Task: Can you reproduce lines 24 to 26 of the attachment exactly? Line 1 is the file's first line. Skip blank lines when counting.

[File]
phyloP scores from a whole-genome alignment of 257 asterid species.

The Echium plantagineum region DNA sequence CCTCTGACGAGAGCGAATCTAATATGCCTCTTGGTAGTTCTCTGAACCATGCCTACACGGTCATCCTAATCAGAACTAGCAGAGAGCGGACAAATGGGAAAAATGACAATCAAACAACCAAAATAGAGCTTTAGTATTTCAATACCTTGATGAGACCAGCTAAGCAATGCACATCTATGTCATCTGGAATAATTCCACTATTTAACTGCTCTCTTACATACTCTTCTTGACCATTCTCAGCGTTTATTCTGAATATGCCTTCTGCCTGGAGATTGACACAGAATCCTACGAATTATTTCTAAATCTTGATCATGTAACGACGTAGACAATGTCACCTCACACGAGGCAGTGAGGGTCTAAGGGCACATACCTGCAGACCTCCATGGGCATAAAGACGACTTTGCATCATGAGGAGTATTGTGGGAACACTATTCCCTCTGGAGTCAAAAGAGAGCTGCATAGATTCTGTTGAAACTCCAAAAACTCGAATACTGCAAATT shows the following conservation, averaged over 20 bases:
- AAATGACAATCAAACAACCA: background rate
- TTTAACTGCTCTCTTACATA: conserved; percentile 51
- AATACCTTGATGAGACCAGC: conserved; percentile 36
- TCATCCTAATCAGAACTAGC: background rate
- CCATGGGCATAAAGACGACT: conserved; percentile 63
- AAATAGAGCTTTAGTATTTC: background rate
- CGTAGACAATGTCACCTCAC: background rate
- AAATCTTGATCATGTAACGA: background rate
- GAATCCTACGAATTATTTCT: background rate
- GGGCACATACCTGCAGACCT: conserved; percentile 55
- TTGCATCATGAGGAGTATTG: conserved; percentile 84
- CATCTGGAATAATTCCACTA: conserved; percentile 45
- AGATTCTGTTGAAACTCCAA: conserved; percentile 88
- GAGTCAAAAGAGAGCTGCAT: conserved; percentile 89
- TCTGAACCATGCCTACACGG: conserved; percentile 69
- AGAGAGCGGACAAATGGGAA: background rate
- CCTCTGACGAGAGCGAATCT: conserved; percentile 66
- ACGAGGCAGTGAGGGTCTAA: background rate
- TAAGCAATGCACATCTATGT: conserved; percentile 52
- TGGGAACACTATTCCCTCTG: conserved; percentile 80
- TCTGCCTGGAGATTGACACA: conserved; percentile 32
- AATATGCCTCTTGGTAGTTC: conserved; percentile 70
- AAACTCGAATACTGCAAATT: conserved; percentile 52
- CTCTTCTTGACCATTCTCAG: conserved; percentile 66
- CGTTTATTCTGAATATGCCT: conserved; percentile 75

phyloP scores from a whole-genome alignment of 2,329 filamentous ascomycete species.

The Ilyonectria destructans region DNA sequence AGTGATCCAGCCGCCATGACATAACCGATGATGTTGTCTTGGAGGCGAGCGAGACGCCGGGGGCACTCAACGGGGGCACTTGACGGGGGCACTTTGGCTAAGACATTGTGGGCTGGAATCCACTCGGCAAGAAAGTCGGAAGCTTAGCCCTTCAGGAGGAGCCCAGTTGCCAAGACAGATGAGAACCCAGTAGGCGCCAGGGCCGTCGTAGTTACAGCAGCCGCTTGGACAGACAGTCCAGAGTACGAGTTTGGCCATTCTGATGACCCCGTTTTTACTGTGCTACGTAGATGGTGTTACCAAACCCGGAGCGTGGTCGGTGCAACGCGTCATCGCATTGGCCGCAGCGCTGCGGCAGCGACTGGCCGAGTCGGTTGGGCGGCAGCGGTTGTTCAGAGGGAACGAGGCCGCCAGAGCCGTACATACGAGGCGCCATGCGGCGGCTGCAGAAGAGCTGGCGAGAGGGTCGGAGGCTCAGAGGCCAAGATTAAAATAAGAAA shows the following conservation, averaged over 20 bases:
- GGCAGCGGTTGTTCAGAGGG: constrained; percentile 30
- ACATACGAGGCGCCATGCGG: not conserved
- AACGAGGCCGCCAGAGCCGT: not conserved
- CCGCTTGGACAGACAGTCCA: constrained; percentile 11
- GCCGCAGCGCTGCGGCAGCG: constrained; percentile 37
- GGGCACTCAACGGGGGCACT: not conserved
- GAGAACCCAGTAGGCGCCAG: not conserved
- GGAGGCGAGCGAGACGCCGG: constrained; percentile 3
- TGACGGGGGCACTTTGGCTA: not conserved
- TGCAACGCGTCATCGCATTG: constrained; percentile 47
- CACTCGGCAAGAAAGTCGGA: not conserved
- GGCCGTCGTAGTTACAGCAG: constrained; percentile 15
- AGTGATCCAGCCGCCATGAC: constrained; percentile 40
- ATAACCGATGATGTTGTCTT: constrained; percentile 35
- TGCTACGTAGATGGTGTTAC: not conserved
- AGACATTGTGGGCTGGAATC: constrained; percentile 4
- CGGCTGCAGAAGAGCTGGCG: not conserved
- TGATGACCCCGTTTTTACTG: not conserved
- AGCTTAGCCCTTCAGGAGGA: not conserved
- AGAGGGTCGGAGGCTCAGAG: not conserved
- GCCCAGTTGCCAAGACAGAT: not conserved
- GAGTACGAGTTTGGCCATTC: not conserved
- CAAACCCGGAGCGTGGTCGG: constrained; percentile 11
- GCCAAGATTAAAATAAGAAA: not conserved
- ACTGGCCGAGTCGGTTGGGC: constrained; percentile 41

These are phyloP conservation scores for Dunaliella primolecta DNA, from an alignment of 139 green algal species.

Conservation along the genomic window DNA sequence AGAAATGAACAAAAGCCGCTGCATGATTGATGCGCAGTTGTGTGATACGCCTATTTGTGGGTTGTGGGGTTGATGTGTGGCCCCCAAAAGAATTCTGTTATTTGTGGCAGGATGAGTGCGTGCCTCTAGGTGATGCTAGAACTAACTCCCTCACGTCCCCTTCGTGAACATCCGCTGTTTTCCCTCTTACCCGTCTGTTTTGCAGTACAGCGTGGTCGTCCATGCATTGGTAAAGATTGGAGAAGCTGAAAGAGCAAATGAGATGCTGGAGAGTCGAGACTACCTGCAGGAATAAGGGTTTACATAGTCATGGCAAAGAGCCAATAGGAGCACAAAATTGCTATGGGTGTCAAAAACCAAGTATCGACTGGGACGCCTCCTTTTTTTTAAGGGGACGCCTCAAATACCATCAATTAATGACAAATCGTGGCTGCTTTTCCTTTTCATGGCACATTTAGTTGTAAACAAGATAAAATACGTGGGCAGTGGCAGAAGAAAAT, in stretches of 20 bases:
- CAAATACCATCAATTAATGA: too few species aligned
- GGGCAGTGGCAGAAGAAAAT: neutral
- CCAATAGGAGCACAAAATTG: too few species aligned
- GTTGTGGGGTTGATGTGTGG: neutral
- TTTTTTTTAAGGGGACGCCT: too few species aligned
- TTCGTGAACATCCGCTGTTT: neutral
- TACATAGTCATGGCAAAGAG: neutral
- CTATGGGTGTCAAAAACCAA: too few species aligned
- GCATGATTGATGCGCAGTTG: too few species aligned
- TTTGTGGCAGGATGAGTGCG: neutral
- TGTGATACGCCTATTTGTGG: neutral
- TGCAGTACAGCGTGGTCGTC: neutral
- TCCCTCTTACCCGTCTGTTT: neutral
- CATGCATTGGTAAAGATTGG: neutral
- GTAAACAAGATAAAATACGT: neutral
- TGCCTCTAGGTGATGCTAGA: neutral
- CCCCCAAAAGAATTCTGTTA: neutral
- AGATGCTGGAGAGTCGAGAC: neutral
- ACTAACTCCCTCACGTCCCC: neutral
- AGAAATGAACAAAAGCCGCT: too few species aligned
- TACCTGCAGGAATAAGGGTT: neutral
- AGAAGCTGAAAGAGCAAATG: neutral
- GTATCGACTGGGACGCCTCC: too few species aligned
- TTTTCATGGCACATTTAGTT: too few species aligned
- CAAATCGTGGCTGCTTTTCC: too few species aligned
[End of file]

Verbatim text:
- AATATGCCTCTTGGTAGTTC: conserved; percentile 70
- AAACTCGAATACTGCAAATT: conserved; percentile 52
- CTCTTCTTGACCATTCTCAG: conserved; percentile 66